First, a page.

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Monday, February 9, 1998 Published at 13:41 GMT


Twitchers go Scilly for Spotless Starling
image: [ The Scilly Isles Spotless Starling is causing a mini tourist boom ]
The Scilly Isles Spotless Starling is causing a mini tourist boom

Britain's birdwatchers are flocking south by the plane-load at news of a unique sighting.

Never before has a Spotless Starling been seen in the UK...until now.

The bird, which is as common to the Mediterranean and north Africa as its dotted cousin is in Britain, has been spied on the Isles of Scilly.

[ image: The Starling was discovered 400 miles from home]
The Starling was discovered 400 miles from home
The birdwatchers' network is buzzing with the news and scores of "twitchers" are winging their way to the remote cluster of islands, off the Cornish coast.

Skybus, which runs an air shuttle service from Land's End to the main island of St Mary's, has laid on up to ten extra flights a day to meet the sudden demand.

To the untrained eye, the Spotless Starling is not much different from its north European counterpart, the ordinary Starling. Its deep blue plumage also features spots in winter, although they are smaller than those of a British Starling.

Mike Everett: "People are very keen to get down there and see this thing." (23")
But in the highly competitive world of bird watching, its appearance in Britain is a major draw.

"It's about getting an extra tick on their list and being able to tell a fellow twitcher that they saw the first ever Spotless Starling in the UK," said Mike Everett, a spokesman for the Royal Society for the Protection of Birds.

"At the front of the queue will be people in the top echelons of birdwatchers who will have, or will be approaching, the holy grail of 500 species on their British list."

[ image: The Starling is on St Mary's, the biggest island]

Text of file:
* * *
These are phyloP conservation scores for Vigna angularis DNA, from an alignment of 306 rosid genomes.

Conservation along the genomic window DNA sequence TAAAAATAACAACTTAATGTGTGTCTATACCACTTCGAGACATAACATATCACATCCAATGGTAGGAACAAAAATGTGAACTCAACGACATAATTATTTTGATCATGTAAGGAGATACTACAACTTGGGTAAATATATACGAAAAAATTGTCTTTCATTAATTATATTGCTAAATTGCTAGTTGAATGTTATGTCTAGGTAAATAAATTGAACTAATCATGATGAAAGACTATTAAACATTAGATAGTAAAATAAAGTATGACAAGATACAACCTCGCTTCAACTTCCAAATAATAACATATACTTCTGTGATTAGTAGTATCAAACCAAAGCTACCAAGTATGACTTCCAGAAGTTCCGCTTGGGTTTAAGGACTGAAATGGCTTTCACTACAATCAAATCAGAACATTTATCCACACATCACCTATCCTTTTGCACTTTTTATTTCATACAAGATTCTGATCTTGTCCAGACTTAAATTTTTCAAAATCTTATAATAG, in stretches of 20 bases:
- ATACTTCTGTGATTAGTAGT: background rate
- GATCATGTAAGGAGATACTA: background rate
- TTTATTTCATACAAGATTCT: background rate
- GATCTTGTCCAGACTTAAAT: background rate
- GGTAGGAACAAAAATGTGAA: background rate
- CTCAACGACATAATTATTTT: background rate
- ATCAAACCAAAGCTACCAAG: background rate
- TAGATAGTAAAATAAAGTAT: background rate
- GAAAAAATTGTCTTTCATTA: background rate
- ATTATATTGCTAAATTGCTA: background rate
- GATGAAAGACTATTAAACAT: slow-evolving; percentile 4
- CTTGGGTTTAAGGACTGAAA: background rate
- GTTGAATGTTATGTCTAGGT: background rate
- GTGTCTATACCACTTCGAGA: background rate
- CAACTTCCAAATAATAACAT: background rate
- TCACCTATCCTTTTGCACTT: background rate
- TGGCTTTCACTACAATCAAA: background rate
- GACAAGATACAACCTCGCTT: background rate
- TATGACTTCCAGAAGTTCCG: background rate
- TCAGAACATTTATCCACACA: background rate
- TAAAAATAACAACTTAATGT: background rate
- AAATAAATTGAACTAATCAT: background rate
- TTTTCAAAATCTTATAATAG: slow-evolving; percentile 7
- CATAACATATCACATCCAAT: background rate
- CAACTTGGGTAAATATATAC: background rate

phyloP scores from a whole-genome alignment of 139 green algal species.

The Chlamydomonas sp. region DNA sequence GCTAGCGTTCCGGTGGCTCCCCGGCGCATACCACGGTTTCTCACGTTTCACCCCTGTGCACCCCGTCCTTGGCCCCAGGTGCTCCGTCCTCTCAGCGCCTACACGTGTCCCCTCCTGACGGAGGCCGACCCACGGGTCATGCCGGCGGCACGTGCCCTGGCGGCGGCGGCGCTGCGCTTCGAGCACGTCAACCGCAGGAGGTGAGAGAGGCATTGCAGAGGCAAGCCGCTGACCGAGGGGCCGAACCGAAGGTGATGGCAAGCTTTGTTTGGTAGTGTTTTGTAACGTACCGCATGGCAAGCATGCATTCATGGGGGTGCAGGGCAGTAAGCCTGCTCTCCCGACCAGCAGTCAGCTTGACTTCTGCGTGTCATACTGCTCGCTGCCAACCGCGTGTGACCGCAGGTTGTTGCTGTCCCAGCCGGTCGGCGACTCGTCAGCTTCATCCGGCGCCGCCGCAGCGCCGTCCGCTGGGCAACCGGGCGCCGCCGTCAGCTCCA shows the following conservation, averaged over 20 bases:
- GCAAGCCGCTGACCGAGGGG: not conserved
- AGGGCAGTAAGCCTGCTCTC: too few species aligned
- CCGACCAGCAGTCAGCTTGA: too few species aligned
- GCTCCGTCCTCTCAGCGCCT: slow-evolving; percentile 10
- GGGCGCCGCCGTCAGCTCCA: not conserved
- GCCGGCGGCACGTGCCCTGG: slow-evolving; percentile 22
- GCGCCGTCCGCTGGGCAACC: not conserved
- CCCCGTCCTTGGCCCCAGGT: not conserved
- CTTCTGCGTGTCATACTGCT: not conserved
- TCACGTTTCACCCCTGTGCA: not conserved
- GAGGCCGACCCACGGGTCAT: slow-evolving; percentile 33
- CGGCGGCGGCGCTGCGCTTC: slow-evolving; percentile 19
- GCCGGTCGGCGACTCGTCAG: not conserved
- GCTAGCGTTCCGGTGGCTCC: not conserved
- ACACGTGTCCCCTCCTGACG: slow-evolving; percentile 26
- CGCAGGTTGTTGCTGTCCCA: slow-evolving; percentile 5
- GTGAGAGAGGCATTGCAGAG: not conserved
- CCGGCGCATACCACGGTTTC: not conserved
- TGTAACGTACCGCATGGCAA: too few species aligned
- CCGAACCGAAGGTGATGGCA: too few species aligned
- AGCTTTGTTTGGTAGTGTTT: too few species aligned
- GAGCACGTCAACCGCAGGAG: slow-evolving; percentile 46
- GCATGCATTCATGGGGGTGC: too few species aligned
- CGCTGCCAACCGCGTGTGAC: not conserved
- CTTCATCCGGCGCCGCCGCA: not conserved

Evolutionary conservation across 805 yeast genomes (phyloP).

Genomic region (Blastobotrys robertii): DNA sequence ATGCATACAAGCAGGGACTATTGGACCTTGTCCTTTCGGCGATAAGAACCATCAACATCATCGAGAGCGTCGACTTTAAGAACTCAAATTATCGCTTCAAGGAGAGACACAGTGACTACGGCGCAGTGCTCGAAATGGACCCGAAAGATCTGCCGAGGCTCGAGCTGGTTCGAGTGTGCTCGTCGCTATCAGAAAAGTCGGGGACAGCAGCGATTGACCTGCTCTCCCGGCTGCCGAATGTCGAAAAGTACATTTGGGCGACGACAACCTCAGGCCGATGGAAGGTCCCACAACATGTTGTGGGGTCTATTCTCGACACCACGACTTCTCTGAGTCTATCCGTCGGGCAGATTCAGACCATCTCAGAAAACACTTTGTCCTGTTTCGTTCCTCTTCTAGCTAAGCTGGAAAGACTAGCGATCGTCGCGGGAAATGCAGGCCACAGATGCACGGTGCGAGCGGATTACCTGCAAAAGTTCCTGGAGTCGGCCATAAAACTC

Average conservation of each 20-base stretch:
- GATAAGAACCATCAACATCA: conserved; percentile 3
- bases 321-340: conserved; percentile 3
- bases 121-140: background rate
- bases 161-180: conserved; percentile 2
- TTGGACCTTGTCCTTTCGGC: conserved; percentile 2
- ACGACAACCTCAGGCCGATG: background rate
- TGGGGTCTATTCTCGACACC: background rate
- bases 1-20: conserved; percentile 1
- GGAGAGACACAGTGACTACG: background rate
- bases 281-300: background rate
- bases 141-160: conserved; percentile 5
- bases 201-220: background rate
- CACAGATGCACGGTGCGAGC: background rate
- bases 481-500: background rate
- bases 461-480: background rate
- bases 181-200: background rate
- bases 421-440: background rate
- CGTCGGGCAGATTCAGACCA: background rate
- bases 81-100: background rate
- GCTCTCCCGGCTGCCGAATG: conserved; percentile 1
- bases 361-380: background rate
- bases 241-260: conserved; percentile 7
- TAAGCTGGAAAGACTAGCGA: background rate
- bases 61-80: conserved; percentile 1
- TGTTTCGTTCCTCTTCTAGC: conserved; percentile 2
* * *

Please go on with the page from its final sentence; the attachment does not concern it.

The Starling is on St Mary's, the biggest island
No one can be sure how or why the bird ended up so far away from home - it's not a migratory species - but there is no shortage of theories, says Mr Everett.

"It's possible that it got caught up in some bad weather and lost its way. Or it may have got caught up with some ordinary Starling. It could even have landed on a ship."

"It probably come from the north west of Spain, which is a flight of about 400 miles."

Birdwatchers are no strangers to the Scilly Isles, which are a major stopping-off point for migrating species in the autumn. Located off the south-west tip of England, they also pick up a lot of "waifs and strays" according to Mike Everett.

Mike Everett: "There must be a chance that it's even come over on a ship."
"Once in a while birds fly across the Atlantic and it can be the first piece of land they come across. It presents a welcome resting place. The islands also pick up a lot of European migrating birds that go off course."

Despite being separated from its flock, he says the Spotted Starling appears happy to flit around the island and lap up the attention.

It is estimated that the bird will attract 1,500 of Britain's keenest twitchers. Skybus manager Mike Vigar has no reason to doubt that figure.

"I usually take Sunday's off but I spent most of last Sunday taking calls from people who wanted a flight. It's only a 15 minute flight. We encourage people to fly over in the morning, catch a glimpse of the bird and return in the afternoon," he said.

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